MS. TIPPETT: Debbie Morris. I’m Krista Tippett, and this is Speaking of Faith from American Public Media. Today, “Reflections on the Death Penalty.” My guest, Debbie Morris, was the victim of a violent abduction and the key witness in a trial that led to her abductor’s execution. As she speaks now to groups of other survivors and families of victims, she finds that those who are able to move on and find joy in their lives are people who come to some form of forgiveness. This is a common denominator, she says, whether they oppose the death penalty or favor it. But I asked her what forgiveness looks like when the person who hurt you never showed any remorse and how did she forgive a man who had already been executed?
MS. MORRIS: I think the first thing that I had to realize about forgiveness is that I didn’t do it for Robert Lee Willie. There was nothing really noble about it. You know, for people who say, `Oh, wow!’ You know, `You’re so incredible. I can’t believe that you were able to forgive.’ It wasn’t like that. I did it actually very selfishly because I was looking to feel better myself. I didn’t do it for him. The night that I realized that I needed to forgive Robert Lee Willie, he certainly didn’t benefit. He was electrocuted to death. He never knew that I forgave him, and it wouldn’t really have done him any good to know, you know, unless in some way that motivated him to see, you know, an ultimate good in somebody and be able to, you know, to turn to God and ask for his own forgiveness. He didn’t get let off of any hook because I forgave him. Really, I guess, I let myself off the hook, and there was a sense of relief immediately that came with that. And then it doesn’t always look like immediate recovery, immediate healing. Just because you decide to forgive, it doesn’t mean it’s going to automatically happen. I mean, it’s work. You have to do it in your head first, having faith that your heart’s going to follow. And you have to do it daily. You know, you need to say, you know, `God, help me forgive this person. Help me to put this pain in the past.’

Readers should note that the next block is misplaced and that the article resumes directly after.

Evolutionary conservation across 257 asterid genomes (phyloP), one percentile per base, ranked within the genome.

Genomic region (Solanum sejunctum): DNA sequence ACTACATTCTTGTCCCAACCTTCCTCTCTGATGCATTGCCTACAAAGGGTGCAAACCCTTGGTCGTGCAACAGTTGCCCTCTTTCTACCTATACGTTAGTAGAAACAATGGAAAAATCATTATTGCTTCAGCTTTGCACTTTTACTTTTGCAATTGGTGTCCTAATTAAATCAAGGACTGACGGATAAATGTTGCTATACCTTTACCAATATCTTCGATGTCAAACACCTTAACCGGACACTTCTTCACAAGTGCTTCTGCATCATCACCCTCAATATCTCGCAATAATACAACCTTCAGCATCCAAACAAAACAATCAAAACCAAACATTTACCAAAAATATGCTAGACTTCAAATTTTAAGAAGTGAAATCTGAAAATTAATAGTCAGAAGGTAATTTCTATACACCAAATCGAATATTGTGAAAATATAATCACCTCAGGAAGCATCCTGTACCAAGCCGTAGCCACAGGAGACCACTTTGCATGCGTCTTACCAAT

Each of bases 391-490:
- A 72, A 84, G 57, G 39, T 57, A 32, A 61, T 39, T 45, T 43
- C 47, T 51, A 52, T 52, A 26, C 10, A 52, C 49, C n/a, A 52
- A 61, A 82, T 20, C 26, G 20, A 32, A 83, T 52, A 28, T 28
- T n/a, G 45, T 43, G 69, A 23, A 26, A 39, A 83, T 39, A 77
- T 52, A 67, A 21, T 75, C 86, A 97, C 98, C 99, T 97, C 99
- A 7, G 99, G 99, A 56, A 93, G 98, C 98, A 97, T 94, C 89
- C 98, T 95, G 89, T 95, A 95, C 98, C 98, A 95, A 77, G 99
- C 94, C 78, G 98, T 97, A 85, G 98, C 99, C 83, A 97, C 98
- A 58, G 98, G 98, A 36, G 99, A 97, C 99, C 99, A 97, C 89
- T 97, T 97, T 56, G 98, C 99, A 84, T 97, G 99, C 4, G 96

MS. TIPPETT: And still, you know, what are we talking about? When you forgive him, you no longer hate him? Are you changing the way you think about him or what he did to you? What’s changing? Just really trying to get inside this word.
MS. MORRIS: I think it means trading away the hate and being filled up with something better for me. Yeah, I definitely think that it means that I have to relinquish the hate. Does it mean that, you know, I would have lunch with him? No. I think I would have always feared Robert Lee Willie and he would not have been a safe person for me to ever see and go through that process with, for me to, you know, to openly, overtly, you know, go through the act of forgiveness with. I think that some forgiveness is not done with the other person. And, you know, I just think it would be really terrible if just because another person never said they were sorry or really was remorseful for the things they had done that we would have no way out of the hate and the pain. You know, I think God gives us a different way. He says `Forgive,’ and he doesn’t say, `Sit around and wait till this other person is really sorry. Sit around and wait till they’ve suffered long enough.’ He says `Forgive them.’ And there is immediate benefit to that. There’s not immediate total complete healing; that’s going to be a process.
MS. TIPPETT: Debbie Morris. Her story was told in part in the 1995 movie “Dead Mean Walking.” She spent two harrowing days as a captive of Robert Lee Willie. Even in the midst of that, she experienced him as a damaged and underdeveloped human being. Robert Willie was executed at the age of 26. Studies have documented that a high percentage of death row convicts suffer from untreated mental and emotional disabilities stemming often from childhood poverty, abuse and neglect. Years after her abduction, Debbie Morris began to reflect on such statistics differently. She spent several years as a teacher to children with behavioral problems.